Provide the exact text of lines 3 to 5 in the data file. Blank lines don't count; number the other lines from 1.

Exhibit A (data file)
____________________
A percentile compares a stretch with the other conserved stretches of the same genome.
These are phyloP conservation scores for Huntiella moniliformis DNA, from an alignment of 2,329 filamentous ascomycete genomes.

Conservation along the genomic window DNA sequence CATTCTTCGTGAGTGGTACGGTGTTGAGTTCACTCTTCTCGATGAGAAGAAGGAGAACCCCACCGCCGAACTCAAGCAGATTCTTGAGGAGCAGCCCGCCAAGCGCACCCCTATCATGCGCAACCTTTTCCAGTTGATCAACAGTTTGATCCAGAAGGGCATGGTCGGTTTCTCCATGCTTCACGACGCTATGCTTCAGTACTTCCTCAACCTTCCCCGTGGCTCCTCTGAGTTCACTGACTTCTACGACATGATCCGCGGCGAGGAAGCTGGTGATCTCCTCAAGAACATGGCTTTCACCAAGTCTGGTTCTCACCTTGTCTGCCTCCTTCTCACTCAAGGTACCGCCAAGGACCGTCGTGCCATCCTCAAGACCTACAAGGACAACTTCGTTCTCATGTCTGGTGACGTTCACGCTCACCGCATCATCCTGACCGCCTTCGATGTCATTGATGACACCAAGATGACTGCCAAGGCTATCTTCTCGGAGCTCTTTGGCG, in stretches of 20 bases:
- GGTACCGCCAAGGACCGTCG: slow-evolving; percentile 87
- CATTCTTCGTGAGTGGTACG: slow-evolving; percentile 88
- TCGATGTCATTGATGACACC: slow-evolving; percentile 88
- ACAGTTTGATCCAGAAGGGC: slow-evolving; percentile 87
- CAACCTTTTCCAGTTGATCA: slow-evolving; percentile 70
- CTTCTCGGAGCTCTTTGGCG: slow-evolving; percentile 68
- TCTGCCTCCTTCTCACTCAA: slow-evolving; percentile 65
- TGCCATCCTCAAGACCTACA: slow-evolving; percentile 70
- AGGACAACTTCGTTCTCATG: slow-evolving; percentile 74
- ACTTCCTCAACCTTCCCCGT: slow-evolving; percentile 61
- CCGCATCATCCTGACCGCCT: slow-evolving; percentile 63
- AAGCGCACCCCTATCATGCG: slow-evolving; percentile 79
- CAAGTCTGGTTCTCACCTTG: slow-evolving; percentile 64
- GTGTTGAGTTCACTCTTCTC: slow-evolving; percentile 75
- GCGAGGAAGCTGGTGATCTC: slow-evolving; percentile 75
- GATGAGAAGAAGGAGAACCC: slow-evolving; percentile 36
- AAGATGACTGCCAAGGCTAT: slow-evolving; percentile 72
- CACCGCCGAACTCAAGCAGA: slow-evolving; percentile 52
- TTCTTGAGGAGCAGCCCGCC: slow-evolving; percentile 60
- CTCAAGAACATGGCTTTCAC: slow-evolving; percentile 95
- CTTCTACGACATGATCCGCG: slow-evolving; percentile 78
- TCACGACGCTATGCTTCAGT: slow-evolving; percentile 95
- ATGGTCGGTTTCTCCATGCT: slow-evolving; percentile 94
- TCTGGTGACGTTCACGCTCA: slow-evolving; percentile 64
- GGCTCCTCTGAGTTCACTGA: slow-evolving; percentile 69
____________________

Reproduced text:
Conservation along the genomic window DNA sequence CATTCTTCGTGAGTGGTACGGTGTTGAGTTCACTCTTCTCGATGAGAAGAAGGAGAACCCCACCGCCGAACTCAAGCAGATTCTTGAGGAGCAGCCCGCCAAGCGCACCCCTATCATGCGCAACCTTTTCCAGTTGATCAACAGTTTGATCCAGAAGGGCATGGTCGGTTTCTCCATGCTTCACGACGCTATGCTTCAGTACTTCCTCAACCTTCCCCGTGGCTCCTCTGAGTTCACTGACTTCTACGACATGATCCGCGGCGAGGAAGCTGGTGATCTCCTCAAGAACATGGCTTTCACCAAGTCTGGTTCTCACCTTGTCTGCCTCCTTCTCACTCAAGGTACCGCCAAGGACCGTCGTGCCATCCTCAAGACCTACAAGGACAACTTCGTTCTCATGTCTGGTGACGTTCACGCTCACCGCATCATCCTGACCGCCTTCGATGTCATTGATGACACCAAGATGACTGCCAAGGCTATCTTCTCGGAGCTCTTTGGCG, in stretches of 20 bases:
- GGTACCGCCAAGGACCGTCG: slow-evolving; percentile 87
- CATTCTTCGTGAGTGGTACG: slow-evolving; percentile 88